Today's session is the annual meeting between officials, commissioners and staff, cancelled last year at a week's notice after Ms Bahl objected to employees' protests. Unions threatened industrial action to get the meeting reinstated.
It will be alleged that under Ms Bahl, the commission has "sanitised" press releases in the Government's favour and suppressed sensitive studies. It is said to have "sat on'' a report on compulsory competitive tendering. The research into the employment policies of private companies providing local authority services shows the tendering process has made thousands of women redundant and undermined equal opportunites.
Unions want a code of practice to govern Ms Bahl's treatment of personnel and a guarantee that they will have input into policy decisions.
Under the previous chairwoman, Joanna Foster, who once worked for Conservative Central Office, the commission concentrated on high-profile legal battles which embarrassed ministers. A prime example was the decision to take the Government to the European Court over employment legislation.
Insiders claim no new initiatives were initiated by Ms Bahl and that the commission is emphasising individual cases which have less general impact. Senior staff say initiatives have to be seen to be "business friendly".The commission chairwoman also has been criticised for appointing Government supporters to the EOC.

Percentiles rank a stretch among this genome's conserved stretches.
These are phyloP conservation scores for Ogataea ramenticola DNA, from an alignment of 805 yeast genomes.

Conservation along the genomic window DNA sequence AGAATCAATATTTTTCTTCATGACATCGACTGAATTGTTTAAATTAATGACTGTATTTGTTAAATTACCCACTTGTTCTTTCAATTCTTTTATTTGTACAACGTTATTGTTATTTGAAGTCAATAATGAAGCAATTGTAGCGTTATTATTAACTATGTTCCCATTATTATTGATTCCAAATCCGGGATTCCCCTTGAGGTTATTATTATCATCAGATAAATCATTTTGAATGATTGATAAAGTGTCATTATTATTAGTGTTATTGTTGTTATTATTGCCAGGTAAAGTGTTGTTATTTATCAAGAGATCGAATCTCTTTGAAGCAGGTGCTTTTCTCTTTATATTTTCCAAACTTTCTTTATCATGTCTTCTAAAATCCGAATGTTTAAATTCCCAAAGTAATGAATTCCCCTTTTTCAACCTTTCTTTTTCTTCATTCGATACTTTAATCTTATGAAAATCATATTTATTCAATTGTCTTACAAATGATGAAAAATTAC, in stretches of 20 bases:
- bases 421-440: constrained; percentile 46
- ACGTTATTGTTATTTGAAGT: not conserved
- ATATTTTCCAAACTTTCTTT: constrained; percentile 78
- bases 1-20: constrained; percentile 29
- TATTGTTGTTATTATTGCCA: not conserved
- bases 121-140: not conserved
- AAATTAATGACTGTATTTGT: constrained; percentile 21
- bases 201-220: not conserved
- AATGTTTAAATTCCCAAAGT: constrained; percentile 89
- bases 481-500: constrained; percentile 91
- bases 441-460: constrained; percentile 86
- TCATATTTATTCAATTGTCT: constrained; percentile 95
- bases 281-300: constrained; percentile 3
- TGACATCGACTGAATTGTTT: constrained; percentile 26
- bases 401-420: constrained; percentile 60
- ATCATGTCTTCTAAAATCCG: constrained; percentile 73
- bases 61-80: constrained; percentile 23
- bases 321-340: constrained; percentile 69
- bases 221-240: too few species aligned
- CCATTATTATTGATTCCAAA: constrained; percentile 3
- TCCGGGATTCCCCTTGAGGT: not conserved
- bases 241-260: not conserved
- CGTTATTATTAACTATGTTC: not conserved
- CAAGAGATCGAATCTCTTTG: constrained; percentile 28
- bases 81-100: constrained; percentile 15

Employees' leaders are concerned about the appointment of Robert Fleeman of the right-wing Institute of Directors and Richard Grayson, recently retired company secretary at BP. Rita Donaghy, from the national executive of the public services union, nominated for a seat on the commission by the TUC, was rejected in favour of Peter Smith, leader of the non-TUC Assocation of Teachers and Lecturers. Staff complain about Ms Bahl's "autocratic manner". One inside source said that "requests are made to sound more like orders".
The National Union of Civil and Public Servants and the Civil and Public Services Association, which will be represented at today's meeting, refused to comment.
Responding to the allegations , Peter Naish, chief executive, said that while he could not discuss the meeting, staff concerns as repeated to the Independent, did not reflect the anxieties put to officials.Reuse content